Decade after vote, Iowa water and land legacy may happen

But GOP leaders say funding must be part of overall tax relief

A bench by the boat ramp is seen facing Backbone Lake at Backbone State Park in Dundee, Iowa, on Tuesday, Nov. 19, 2019.
A bench by the boat ramp is seen facing Backbone Lake at Backbone State Park in Dundee, Iowa, on Tuesday, Nov. 19, 2019. (Andy Abeyta/The Gazette)

DES MOINES — It has been nearly a decade since Iowans authorized their elected representatives to raise the state’s sales tax and infuse the proceeds into a wide range of environmental, conservation, natural resources and outdoor recreational initiatives.

Now, heading into a new legislative session in January, Gov. Kim Reynolds and the GOP-run Legislature appear to be considering a move on the voters’ mandate.

In 2010, 63 percent of Iowans who voted approved a constitutional amendment to create the Natural Resources and Outdoor Recreation Trust Fund — a permanent and protected funding source dedicated to improving the state’s water quality, protecting and conserving Iowa’s productive farmland, expanding natural areas including parks, trails, fish and wildlife habitat and providing recreation.

“I would say we’ve waited long enough,” Joe McGovern of the Iowa Natural Heritage Foundation told a seminar during last month’s Iowa Ideas conference in Cedar Rapids, an annual symposium held by The Gazette. “When we voted for this in 2010, we expected it to happen.”

“It is a long time coming,” agreed Rich Leopold, one of the architects on the committee in 2006 that started the push for what is now Iowa’s Water and Land Legacy, or IWILL. “I’m been working on this for 13 years.

Leopold, who later guided the initiative as director of the Iowa Department of Natural Resources, said he is “more excited than I’ve been in a few years now that we’re close” with Reynolds, legislative leaders and other key players increasingly listing it among session priorities.

“We’re working on it,” Reynolds said in a recent interview. “We’re bringing all of the stakeholders to the table and we’re trying to have that conversation and trying to find out where we can find common ground and if there’s the appetite to move this forward.


“We’re looking at that and we’ll just have to see what track that takes,” she added. ”It’s just what the art of the possible is, but the conversations are going good so far.”

While interest is rising as the Jan. 13 start of the Iowa Legislature’s 2020 session approaches, Senate Majority Leader Jack Whitver, R-Ankeny, said IWILL funding would have to be part of a net reduction in Iowans’ tax burden and the formula envisioned for allocating funds generated by a sales tax increase would have to be revised to reflect changing priorities.

Both of those could become heavy lifts. GOP leaders face members of their House and Senate majorities who philosophically oppose raising taxes, and also minority Democrats who view the sales tax as regressive and oppose changing the allocation formula that was part of the concept that voters approved.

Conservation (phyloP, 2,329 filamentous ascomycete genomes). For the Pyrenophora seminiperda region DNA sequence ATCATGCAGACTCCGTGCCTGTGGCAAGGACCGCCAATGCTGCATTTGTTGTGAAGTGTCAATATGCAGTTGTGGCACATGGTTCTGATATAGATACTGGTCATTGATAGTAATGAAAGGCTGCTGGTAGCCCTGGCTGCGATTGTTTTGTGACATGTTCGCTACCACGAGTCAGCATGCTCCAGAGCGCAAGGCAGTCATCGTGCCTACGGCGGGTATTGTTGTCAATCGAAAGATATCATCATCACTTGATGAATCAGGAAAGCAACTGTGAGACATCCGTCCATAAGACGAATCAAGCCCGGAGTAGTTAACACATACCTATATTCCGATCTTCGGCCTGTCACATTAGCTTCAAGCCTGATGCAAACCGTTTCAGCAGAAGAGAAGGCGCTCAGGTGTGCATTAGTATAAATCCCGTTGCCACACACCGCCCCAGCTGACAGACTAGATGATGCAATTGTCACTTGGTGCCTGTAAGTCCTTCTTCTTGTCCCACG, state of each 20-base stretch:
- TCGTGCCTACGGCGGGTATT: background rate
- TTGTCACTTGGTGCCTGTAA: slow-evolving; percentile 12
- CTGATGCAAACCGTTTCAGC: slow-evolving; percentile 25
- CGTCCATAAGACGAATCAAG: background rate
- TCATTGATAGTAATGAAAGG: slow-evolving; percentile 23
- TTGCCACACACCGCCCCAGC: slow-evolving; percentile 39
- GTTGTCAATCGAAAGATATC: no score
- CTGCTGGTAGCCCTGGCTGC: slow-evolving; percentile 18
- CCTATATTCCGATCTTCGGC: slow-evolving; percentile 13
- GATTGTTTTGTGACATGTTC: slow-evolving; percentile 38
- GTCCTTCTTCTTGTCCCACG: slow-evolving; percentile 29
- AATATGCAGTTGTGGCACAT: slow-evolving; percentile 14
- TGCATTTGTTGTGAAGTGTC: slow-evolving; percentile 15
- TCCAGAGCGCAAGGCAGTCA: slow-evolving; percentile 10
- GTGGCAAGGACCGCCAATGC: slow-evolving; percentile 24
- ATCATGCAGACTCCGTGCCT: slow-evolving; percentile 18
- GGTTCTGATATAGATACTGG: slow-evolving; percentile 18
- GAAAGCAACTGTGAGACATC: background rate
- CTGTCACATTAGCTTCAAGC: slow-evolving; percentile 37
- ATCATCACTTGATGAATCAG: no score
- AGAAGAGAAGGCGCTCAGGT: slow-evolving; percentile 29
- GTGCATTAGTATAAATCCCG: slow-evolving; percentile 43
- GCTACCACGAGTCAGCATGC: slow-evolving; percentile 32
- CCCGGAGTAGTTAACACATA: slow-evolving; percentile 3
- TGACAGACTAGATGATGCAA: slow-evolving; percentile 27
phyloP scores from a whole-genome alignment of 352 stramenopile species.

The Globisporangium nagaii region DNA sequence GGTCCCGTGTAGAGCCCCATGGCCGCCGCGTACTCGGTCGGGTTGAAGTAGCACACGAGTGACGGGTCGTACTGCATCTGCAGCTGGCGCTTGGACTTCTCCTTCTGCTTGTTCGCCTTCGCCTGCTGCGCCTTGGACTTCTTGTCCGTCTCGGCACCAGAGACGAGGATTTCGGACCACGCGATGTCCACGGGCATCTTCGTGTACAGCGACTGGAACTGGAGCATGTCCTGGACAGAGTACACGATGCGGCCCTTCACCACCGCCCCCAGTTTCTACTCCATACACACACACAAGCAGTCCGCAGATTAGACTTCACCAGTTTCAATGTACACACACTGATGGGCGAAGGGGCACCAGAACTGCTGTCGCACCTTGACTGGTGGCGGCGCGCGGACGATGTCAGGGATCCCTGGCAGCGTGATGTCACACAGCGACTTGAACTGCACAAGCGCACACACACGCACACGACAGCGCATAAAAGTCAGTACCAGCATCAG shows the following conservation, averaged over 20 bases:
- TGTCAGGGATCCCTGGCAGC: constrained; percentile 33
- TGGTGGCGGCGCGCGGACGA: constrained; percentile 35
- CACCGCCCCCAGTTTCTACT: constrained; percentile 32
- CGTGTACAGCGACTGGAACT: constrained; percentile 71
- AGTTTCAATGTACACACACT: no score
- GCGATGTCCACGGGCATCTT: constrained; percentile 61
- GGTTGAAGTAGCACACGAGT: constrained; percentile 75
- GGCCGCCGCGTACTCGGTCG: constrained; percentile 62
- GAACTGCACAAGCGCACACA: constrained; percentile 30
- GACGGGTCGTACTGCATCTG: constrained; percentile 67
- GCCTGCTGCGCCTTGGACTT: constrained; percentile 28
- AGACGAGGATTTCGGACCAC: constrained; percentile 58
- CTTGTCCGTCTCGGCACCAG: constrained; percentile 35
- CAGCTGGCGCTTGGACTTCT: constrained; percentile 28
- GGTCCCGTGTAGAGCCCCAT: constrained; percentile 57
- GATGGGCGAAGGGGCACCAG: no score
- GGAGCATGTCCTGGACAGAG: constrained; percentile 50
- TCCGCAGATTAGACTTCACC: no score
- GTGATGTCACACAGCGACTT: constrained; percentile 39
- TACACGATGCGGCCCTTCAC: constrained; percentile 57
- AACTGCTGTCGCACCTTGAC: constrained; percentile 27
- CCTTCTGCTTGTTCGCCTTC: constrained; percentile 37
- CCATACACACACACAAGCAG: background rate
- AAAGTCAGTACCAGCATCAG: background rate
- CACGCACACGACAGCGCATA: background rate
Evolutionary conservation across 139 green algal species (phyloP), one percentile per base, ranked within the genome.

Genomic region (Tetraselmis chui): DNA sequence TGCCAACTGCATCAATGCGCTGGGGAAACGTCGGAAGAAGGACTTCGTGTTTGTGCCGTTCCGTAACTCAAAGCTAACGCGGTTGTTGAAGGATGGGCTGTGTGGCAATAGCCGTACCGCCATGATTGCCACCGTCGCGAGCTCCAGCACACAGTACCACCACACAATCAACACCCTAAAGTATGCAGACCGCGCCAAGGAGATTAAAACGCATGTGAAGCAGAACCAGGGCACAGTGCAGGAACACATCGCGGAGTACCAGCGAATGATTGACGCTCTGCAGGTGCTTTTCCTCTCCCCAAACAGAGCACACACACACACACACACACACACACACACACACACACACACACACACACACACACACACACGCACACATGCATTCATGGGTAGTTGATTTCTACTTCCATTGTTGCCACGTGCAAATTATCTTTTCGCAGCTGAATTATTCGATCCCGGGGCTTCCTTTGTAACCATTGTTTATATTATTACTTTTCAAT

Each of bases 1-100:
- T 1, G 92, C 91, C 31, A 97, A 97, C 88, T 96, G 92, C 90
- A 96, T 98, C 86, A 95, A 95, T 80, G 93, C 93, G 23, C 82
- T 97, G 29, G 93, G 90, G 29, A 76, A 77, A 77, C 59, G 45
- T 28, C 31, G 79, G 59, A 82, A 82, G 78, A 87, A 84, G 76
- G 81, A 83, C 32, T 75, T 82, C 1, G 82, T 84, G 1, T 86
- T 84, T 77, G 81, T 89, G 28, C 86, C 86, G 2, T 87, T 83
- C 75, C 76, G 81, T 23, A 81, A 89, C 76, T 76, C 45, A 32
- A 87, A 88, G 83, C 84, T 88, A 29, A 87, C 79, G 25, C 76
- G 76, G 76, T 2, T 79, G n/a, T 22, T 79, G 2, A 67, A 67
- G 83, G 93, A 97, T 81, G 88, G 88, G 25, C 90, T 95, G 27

“It’s a matter of trust with the voters,” said Sen. Rob Hogg, D-Cedar Rapids. “The formula was passed before the voters of Iowa enacted IWILL and we need to keep the trust of the voters by sticking to the formula that we currently have.

“I think most Democrats would vote for the sales tax increase if it was the formula that was in effect when the voters approved the constitutional provision,” he added. “But I can’t imagine Democrats helping Republicans raise sales tax for some new formula that hasn’t been approved by the voters.”

Under the Iowa Outdoor Recreation Trust Fund Amendment that was on the Nov. 2, 2010, ballot, the next time the Iowa Legislature approves a sales tax increase, three-eighths of one cent could be used in support of the Natural Resources and Outdoor Recreation Trust Fund.

The permanent, sustainable funding stream would commit 23 percent to natural resources, 20 percent to soil conservation and water protection, 14 percent to watershed protection, 13 percent to the resource enhancement and protection program known as REAP, 13 percent for local conservation partnerships, 10 percent for outdoor recreational trails and 7 percent for lake restoration.

Under current projections for fiscal 2021 issued by the state’s Revenue Estimating Conference, an additional one-cent increase to Iowa’s base 5 percent sales tax would generate a total of $547 million if implemented next July 1.


Of that total, about $170 million would be directed toward the Natural Resources and Outdoor Recreation Trust Fund. Absent legislative action, the Water Excise Tax included in 2018 water quality legislation that is projected to generate an estimated $31 million automatically would be repealed.

In addition to the base 5 percent sales tax, Iowa charges another penny for school infrastructure and many municipalities have additional local-option sales taxes.

Whitver said groups including the Iowa Farm Bureau Federation want the IWILL funding formula revised to focus more on water quality and natural resources than on recreation.

Sen. Ken Rozenboom, R-Oskaloosa, chair of the Senate’s Natural Resources and Environment Committee, said he’s looking at possible changes to the formula should the issue become live next session.

He did not rule out trying to address the IWILL funding formula as a stand-alone issue if that tax part of a bigger legislative package stalls.

“I have been working on it, but only in the context of reviewing the formula that was originally presented,” said Rozenboom, noting developments such as the Nutrient Reduction Strategy and increased focus on Iowa’s water quality have changed the IWILL context since 2010. “The formula is not acceptable to me and to many others. Maybe the basic outline of the formula is OK, but the way that the money is split up is just not something that I could support the way it is now.”